With the increasing number of natural disasters, terrorism events, and unrest around the globe, the importance of business continuity planning and disaster recovery planning is becoming more apparent. The recent onslaught of these events has highlighted the importance of system availability and forced senior management of many organizations to think seriously about contingency planning. Senior management understands if systems are not available, financial losses occur by the hour and their business reputation drops rapidly. While business continuity issues don’t always occur on a daily basis, it is important to prepare for the day a disaster does occur.
Contingency planning is a critical function that involves many different departments over multiple phases. As with many business continuity programs, an iterative process is most effective in developing a refined set of procedures.
This strategy allows an institution to take advantage of knowledge gained and lessons learned through the development, testing, and maintenance of a business continuity program. The best practices of a business continuity program reviewed in this paper are categorized into four sections:
- Management oversight—Strategic and decisionmaking responsibilities with a top-down management approach for overseeing the overall business continuity program
- Risk management—Procedures and steps taken to identify, prepare, and respond to threats and vulnerabilities
- Recovery strategies—Business continuity strategies to increase likelihood of recovery in the event of a disaster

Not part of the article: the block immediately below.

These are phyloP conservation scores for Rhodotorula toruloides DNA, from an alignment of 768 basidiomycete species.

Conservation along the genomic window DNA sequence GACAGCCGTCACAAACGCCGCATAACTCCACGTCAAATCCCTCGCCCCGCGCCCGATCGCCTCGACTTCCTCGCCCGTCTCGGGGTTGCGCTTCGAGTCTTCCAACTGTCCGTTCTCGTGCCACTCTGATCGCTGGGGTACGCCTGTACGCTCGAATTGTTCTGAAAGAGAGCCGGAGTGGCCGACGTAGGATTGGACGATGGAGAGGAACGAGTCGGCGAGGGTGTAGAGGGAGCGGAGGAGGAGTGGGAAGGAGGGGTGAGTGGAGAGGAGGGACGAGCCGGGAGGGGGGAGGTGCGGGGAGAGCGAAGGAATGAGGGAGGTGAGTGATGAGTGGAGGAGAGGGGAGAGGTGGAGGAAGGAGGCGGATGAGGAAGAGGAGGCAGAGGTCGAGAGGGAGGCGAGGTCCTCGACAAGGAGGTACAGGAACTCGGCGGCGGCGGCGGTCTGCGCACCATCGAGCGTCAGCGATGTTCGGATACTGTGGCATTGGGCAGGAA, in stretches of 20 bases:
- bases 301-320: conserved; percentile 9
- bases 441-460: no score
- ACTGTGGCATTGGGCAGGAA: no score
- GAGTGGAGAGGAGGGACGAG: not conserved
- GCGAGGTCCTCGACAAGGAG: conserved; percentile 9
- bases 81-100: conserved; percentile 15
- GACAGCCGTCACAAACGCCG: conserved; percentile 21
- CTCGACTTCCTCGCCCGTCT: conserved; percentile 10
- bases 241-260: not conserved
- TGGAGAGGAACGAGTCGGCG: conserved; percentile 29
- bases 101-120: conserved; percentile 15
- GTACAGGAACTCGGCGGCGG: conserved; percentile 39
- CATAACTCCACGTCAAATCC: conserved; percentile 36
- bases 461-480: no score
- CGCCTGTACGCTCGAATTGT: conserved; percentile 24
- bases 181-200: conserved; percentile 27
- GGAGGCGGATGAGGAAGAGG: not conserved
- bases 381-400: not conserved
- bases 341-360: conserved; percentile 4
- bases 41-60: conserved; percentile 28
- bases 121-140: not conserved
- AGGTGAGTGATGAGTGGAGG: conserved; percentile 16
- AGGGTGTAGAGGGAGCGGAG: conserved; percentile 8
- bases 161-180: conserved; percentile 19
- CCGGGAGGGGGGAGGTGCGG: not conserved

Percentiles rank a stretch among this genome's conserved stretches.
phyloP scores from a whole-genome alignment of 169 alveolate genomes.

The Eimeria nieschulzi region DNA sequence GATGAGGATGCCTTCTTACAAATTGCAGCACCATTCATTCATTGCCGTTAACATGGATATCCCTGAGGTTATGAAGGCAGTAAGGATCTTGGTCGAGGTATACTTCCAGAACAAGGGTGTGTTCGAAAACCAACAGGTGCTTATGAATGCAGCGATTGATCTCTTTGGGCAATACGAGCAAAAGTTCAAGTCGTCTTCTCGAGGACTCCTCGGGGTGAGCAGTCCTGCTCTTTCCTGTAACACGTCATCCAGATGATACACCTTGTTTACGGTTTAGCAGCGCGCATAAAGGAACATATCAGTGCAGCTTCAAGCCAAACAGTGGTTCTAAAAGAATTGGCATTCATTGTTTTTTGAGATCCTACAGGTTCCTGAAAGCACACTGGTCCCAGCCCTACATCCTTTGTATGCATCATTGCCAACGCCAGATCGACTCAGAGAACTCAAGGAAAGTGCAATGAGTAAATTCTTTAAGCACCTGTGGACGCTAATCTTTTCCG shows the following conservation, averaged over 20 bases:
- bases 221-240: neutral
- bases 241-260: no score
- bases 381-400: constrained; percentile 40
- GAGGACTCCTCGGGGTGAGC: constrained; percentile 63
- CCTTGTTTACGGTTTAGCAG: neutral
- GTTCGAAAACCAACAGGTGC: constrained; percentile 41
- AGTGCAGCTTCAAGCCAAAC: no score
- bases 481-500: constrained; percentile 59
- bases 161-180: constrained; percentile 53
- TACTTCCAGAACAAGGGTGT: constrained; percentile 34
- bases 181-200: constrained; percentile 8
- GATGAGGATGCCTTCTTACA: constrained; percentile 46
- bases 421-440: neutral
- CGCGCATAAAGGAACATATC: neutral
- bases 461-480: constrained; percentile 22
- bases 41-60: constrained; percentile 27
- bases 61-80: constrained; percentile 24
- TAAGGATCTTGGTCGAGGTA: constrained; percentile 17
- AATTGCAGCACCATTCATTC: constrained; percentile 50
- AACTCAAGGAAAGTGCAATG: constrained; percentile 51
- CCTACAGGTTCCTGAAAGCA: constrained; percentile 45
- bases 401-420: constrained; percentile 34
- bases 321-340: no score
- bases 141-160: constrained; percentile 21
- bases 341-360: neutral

- Program management—Governance of business continuity program through people, policy, and process
For successful achievement of an institution’s availability risk management goals, the business impact analysis process should include the following:
- Identify critical assets, key business processes, vital dependencies, and the impact of potential business interruptions.
- Document recovery time objectives for critical systems and processes.
- Establish minimum requirements and recovery point objectives to restore business operations to an acceptable level.
- Prioritize recovery procedures from the identified recovery time objectives.
- Analyze service level agreements with vendors and suppliers.
- Identify and document critical assets
A key aspect to business continuity program management includes the handling of documented plans and maintaining the plans on a regular basis. Dedicated personnel should be employed to manage the business continuity program and associated plans. These business continuity planning professionals are tasked with documenting the business continuity policies and plans and updating when necessary.
In addition to managing the recovery documentation, business continuity planning personnel should devise and oversee the awareness and skills training for recovery plan team members and general employees. Training should occur on a regular basis so that employees are knowledgeable and prepared to respond appropriately in the time of a disaster.
Plan maintenance should also include following the plan reviews and testing schedules as outlined by senior management. Testing schedules should be established when yearly budgets and schedules are established. This minimizes surprises and unforeseen costs. An organization should test their recovery plans on an annual basis. Incorporating multiple types of testing will increase the effectiveness of an organization’s response in an actual disaster. Business continuity plan testing types include:
- Tabletop—Conference room review and discussion of mock scenarios of the business and/or technology plan(s).
- Functional—Actual enactment of the people, processes, and technologies involved in a business and/or technology plan(s). These can occur parallel or in line with production locations and systems.